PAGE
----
Whatever your level of English is you know the feeling of looking for your words. Probably you feel that frustration of knowing you know the word, but can’t find it when you need it. Perhaps it stops you from speaking completely and you block.
Of course this happens to everyone. In English this feeling is so common that we have an expression for it: we say ‘it’s on the tip of my tongue’. You will remember the word. But only later, when it’s too late!
But for learners it’s really important to remember that this definitely happens to you in your native language as well. You just don’t worry about it – you don’t decide you need to go back to school because you couldn’t find a word! So stop worrying about it and instead just ‘try to say it again, but differently.’
Learning new vocabulary is the most common objective for most students: it’s the basis for learning a new language. But remembering a word and what it means isn’t the real objective. We need to be able to put them into a sentence, know when and in what context to use them and, above all, we need to be able to remember them when you need them!
So, with this in mind, here’s my first tip to help you to do it more effectively:
In all the excitement of starting a new language it’s natural to want to learn words.All of them. But there really are lots of them. I mean an awful lot. So the first step is to be selective, to chose which words you want to learn this week.
And of course, they are ALL useful – there is no ‘bad’ vocabulary, but some words will be more important to you right now.
Maybe you remember learning the parts of the body at school for example – knee, ankle, foot and so on. Perhaps you have never used them since which (might be a clue that they aren’t important for you today.) But if you were a doctor maybe they would be essential! Everyone is different and so you need to target the vocabulary that you want to learn: when will you speak English? In what situations? With whom?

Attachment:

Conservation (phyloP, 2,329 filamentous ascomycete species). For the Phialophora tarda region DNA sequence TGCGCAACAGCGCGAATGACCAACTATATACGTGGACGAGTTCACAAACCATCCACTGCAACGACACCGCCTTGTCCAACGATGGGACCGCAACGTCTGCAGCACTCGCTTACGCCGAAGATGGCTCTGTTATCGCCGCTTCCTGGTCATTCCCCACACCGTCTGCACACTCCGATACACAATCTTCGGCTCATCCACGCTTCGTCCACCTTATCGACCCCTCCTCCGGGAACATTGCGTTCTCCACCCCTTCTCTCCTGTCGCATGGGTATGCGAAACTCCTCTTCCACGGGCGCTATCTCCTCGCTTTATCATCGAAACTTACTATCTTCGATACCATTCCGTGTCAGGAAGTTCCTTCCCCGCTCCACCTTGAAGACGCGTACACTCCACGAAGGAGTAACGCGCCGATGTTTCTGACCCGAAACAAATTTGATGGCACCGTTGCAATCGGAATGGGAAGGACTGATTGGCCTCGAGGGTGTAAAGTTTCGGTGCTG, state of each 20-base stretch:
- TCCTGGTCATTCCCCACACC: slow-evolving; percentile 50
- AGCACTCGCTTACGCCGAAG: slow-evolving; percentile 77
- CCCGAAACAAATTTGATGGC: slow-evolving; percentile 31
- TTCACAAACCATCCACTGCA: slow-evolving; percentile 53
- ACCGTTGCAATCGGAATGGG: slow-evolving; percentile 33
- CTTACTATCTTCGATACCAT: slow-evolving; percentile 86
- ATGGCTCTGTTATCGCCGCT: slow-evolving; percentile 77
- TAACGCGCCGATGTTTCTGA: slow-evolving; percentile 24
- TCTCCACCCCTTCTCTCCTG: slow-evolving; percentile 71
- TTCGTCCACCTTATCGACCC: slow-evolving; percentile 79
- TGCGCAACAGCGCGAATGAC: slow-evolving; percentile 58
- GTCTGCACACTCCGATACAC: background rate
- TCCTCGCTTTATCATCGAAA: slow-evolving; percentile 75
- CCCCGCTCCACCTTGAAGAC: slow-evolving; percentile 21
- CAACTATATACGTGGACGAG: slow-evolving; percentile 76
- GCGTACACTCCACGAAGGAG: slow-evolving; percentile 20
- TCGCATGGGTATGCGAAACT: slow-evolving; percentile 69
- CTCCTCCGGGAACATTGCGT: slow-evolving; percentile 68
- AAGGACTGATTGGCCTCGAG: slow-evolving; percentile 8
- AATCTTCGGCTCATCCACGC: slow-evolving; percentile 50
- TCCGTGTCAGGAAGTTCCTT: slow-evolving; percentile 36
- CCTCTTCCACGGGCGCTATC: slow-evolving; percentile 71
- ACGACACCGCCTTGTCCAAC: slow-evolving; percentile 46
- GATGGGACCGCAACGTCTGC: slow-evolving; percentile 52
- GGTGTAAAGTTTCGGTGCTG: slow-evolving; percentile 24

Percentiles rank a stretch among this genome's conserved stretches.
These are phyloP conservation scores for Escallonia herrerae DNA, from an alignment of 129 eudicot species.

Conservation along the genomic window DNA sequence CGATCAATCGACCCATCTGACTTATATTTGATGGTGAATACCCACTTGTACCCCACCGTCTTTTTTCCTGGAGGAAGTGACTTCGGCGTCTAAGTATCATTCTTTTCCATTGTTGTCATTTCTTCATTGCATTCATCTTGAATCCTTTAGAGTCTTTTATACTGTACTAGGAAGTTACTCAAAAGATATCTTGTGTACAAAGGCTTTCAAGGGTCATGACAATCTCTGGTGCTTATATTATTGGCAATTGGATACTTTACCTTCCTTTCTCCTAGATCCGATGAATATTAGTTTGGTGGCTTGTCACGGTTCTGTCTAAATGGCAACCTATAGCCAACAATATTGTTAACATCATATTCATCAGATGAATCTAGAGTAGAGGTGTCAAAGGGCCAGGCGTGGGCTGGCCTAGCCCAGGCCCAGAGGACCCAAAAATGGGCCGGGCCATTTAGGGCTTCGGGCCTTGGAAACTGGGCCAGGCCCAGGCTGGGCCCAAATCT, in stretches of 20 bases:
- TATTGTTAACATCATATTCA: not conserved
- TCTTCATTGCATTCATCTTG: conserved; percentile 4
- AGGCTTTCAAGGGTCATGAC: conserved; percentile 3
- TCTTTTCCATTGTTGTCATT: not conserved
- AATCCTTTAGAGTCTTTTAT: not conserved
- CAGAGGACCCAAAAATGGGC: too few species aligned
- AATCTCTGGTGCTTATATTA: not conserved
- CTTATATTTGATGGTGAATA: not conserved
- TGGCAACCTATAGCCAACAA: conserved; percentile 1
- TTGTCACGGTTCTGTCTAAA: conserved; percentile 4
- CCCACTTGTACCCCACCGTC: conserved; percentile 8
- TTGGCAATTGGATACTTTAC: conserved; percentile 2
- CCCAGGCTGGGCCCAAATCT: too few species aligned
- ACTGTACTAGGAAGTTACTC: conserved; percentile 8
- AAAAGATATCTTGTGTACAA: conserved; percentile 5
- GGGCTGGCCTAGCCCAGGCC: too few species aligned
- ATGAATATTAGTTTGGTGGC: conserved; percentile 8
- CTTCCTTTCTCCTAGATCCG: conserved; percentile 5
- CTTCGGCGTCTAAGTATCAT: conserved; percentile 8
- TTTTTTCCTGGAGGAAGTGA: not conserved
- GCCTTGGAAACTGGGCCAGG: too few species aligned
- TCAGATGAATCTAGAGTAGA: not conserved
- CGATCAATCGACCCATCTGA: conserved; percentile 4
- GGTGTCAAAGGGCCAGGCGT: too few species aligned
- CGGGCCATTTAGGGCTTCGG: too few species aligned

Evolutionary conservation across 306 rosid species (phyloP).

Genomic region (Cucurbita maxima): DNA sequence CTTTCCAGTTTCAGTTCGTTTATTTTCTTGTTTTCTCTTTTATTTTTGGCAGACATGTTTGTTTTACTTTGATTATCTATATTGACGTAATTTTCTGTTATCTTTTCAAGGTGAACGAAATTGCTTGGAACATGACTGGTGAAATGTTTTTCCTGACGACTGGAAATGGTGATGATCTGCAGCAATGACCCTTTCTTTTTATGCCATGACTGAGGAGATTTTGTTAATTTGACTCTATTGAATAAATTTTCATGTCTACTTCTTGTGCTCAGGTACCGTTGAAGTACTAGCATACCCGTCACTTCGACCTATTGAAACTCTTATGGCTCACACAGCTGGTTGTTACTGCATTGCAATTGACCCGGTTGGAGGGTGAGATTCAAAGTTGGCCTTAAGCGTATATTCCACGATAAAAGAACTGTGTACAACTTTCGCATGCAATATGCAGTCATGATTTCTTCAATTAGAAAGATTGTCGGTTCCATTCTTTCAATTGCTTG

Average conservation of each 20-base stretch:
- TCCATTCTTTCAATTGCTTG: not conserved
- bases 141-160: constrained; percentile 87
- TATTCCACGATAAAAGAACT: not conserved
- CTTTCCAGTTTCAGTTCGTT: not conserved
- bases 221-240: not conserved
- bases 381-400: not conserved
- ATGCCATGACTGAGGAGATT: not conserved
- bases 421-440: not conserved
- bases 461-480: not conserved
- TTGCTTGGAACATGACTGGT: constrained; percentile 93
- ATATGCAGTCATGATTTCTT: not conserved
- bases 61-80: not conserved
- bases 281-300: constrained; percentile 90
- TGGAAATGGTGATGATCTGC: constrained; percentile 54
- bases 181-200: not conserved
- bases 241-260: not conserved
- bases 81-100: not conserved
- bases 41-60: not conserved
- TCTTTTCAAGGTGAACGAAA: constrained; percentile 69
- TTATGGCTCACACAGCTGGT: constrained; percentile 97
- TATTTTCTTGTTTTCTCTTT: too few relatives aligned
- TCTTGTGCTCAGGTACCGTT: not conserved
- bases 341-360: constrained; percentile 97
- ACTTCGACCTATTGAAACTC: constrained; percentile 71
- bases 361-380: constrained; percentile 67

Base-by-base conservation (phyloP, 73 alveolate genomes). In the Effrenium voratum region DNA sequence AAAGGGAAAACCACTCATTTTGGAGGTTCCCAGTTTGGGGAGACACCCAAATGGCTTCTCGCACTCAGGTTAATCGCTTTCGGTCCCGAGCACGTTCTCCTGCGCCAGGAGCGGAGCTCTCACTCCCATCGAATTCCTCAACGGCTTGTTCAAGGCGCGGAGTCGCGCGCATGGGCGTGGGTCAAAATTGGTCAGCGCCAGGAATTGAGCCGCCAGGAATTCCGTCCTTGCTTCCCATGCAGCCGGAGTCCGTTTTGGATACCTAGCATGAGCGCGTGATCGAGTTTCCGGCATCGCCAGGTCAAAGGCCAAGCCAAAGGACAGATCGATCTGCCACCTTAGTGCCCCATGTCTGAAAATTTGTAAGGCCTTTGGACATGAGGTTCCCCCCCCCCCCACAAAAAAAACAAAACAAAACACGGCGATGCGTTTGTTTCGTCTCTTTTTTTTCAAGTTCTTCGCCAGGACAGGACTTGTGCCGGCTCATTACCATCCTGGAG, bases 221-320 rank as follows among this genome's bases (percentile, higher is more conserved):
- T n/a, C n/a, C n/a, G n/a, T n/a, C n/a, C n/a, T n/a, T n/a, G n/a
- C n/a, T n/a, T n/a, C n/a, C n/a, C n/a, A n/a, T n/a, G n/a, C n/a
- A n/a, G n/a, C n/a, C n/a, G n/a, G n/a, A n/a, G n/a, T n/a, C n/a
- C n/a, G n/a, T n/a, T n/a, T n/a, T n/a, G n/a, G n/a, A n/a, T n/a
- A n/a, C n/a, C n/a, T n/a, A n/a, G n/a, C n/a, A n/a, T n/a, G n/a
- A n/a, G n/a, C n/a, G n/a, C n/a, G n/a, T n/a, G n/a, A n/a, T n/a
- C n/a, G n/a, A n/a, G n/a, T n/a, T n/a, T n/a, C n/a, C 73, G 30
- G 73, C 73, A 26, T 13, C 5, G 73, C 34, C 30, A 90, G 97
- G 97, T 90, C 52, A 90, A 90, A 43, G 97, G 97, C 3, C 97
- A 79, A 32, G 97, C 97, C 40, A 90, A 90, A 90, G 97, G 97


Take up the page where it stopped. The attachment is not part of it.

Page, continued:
When we decide to start something new we’re motivated (and often impatient!). But learning a language is definitely a marathon and not the 100metres. So try not to be too ambitious or demanding; you really don’t need to chose 40 or 50 new words a week. Unless you have nothing else to do it’s probably too many.
10 or 20 per week is plenty to begin with, although this is just a guide – if you identify 25 words one week and only 9 the next you will not explode! The world will not end. And of course vocabulary is not just ‘words’ but could also be phrases or expressions, so sometimes the vocabulary will be more challenging to learn.
So: don’t be too critical if you find yourself ‘looking for your words’ – everybody does it! And it’s important to be focussed and selective: what vocabulary do you want to learn?
Next time I want to tell you about an active technique you can use to help you really remember and use the words you need to know